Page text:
In 2014 the first volumes of Martin Heidegger’s Black Notebooks were published. The material lamentably confirms the philosopher’s nationalistic and anti-Semitic penchant. This symposium will ponder the relationship between Heidegger and theology in light of the new facts revealed by the Notebooks.
Five prominent Heidegger scholars will reflect on the importance of theology for Heidegger in relation to the Notebooks. Heidegger himself was deeply influenced by both Catholic and Protestant theology, and it can be asked to what extent Christian anti-Jewish motifs shaped Heidegger’s own thought. A second aim of the symposium is to explore Heidegger’s crucial role for modern theology. Heidegger in many ways salvaged theology into the secular era by offering it a new methodological foundation. But what does this mean for the task and identity of theology in light of the Notebooks?
- Peter Trawny, Professor of Philosophy, Bergische Universität Wuppertal and Director of Martin-Heidegger-Institut.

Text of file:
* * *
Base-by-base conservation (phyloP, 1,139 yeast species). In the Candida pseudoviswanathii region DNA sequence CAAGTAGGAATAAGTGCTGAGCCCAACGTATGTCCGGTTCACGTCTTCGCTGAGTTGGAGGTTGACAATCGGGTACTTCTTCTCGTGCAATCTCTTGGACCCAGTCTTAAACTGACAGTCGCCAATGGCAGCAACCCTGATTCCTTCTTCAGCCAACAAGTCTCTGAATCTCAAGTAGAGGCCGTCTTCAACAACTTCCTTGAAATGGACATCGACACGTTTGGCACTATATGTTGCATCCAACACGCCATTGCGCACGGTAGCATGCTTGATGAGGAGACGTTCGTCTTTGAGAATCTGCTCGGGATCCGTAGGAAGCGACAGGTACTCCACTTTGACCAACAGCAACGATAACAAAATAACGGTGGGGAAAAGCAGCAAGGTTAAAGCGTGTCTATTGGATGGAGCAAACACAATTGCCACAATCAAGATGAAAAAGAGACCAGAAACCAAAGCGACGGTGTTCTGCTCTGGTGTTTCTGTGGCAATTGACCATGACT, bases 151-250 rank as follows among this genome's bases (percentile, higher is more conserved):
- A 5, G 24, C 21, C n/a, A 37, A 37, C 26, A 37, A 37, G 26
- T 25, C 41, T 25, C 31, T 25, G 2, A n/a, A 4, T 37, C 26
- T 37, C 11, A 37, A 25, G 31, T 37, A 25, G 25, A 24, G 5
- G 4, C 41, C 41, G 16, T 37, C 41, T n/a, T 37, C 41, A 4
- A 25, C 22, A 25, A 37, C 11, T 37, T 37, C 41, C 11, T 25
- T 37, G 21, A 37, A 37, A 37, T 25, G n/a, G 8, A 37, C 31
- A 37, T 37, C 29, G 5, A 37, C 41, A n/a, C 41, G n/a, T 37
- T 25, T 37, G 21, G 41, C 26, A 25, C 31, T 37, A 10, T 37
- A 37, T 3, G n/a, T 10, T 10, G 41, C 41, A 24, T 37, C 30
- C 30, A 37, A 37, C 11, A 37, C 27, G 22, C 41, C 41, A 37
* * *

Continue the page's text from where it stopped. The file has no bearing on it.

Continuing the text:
- Hans Ruin, Professor of Philosophy, Södertörn University
- Judith Wolfe, Lecturer in Theology & the Arts, University of St Andrews
- George Pattison, Professor of Divinity, University of Glasgow
- Claudia Welz, Professor of Systematic Theology and Director of the Center for the Study of Jewish Thought in Modern Culture, University of Copenhagen
For further details about this programme, including abstracts and speaker biographies, please view:
The symposium is open to all and free of charge, but places are limited and must be booked in advance (by 1 December).
To book, please email: jayne.svenungssonteol.luse